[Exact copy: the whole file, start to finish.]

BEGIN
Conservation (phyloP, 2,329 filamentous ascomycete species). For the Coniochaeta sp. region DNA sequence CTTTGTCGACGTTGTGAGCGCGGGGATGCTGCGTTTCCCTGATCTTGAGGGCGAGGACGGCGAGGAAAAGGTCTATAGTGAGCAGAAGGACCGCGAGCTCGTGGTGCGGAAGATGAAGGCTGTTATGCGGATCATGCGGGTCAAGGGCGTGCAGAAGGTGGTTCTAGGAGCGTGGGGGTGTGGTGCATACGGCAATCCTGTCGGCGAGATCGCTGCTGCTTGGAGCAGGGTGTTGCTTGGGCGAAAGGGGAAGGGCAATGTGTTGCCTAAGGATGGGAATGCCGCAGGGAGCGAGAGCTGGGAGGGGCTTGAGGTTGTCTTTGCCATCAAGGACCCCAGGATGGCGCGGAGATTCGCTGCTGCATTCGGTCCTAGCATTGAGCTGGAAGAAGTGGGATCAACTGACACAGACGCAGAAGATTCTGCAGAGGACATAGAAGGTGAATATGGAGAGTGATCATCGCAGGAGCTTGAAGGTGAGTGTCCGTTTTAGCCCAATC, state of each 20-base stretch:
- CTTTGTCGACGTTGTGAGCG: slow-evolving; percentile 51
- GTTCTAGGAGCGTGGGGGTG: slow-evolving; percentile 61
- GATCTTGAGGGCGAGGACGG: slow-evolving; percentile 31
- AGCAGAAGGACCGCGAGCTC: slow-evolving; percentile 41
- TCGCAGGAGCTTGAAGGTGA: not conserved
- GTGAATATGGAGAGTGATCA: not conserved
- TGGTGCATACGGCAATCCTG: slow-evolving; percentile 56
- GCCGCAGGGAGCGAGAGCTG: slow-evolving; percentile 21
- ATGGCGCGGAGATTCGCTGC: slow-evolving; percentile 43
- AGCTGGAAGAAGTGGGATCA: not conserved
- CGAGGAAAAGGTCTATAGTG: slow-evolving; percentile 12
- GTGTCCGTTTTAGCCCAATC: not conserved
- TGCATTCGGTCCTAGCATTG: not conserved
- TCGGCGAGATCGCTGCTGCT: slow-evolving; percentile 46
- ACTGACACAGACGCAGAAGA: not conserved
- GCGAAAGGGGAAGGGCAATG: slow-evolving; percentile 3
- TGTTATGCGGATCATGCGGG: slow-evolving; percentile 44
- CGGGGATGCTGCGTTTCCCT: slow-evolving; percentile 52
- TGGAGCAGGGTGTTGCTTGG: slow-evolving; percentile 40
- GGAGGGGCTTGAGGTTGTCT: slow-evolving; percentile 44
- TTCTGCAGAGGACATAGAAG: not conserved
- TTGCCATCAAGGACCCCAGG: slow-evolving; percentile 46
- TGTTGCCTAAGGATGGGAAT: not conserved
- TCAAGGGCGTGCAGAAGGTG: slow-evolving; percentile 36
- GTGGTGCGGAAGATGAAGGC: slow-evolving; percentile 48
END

Conservation (phyloP, 2,329 filamentous ascomycete species). For the Coniochaeta sp. region DNA sequence CTTTGTCGACGTTGTGAGCGCGGGGATGCTGCGTTTCCCTGATCTTGAGGGCGAGGACGGCGAGGAAAAGGTCTATAGTGAGCAGAAGGACCGCGAGCTCGTGGTGCGGAAGATGAAGGCTGTTATGCGGATCATGCGGGTCAAGGGCGTGCAGAAGGTGGTTCTAGGAGCGTGGGGGTGTGGTGCATACGGCAATCCTGTCGGCGAGATCGCTGCTGCTTGGAGCAGGGTGTTGCTTGGGCGAAAGGGGAAGGGCAATGTGTTGCCTAAGGATGGGAATGCCGCAGGGAGCGAGAGCTGGGAGGGGCTTGAGGTTGTCTTTGCCATCAAGGACCCCAGGATGGCGCGGAGATTCGCTGCTGCATTCGGTCCTAGCATTGAGCTGGAAGAAGTGGGATCAACTGACACAGACGCAGAAGATTCTGCAGAGGACATAGAAGGTGAATATGGAGAGTGATCATCGCAGGAGCTTGAAGGTGAGTGTCCGTTTTAGCCCAATC, state of each 20-base stretch:
- CTTTGTCGACGTTGTGAGCG: slow-evolving; percentile 51
- GTTCTAGGAGCGTGGGGGTG: slow-evolving; percentile 61
- GATCTTGAGGGCGAGGACGG: slow-evolving; percentile 31
- AGCAGAAGGACCGCGAGCTC: slow-evolving; percentile 41
- TCGCAGGAGCTTGAAGGTGA: not conserved
- GTGAATATGGAGAGTGATCA: not conserved
- TGGTGCATACGGCAATCCTG: slow-evolving; percentile 56
- GCCGCAGGGAGCGAGAGCTG: slow-evolving; percentile 21
- ATGGCGCGGAGATTCGCTGC: slow-evolving; percentile 43
- AGCTGGAAGAAGTGGGATCA: not conserved
- CGAGGAAAAGGTCTATAGTG: slow-evolving; percentile 12
- GTGTCCGTTTTAGCCCAATC: not conserved
- TGCATTCGGTCCTAGCATTG: not conserved
- TCGGCGAGATCGCTGCTGCT: slow-evolving; percentile 46
- ACTGACACAGACGCAGAAGA: not conserved
- GCGAAAGGGGAAGGGCAATG: slow-evolving; percentile 3
- TGTTATGCGGATCATGCGGG: slow-evolving; percentile 44
- CGGGGATGCTGCGTTTCCCT: slow-evolving; percentile 52
- TGGAGCAGGGTGTTGCTTGG: slow-evolving; percentile 40
- GGAGGGGCTTGAGGTTGTCT: slow-evolving; percentile 44
- TTCTGCAGAGGACATAGAAG: not conserved
- TTGCCATCAAGGACCCCAGG: slow-evolving; percentile 46
- TGTTGCCTAAGGATGGGAAT: not conserved
- TCAAGGGCGTGCAGAAGGTG: slow-evolving; percentile 36
- GTGGTGCGGAAGATGAAGGC: slow-evolving; percentile 48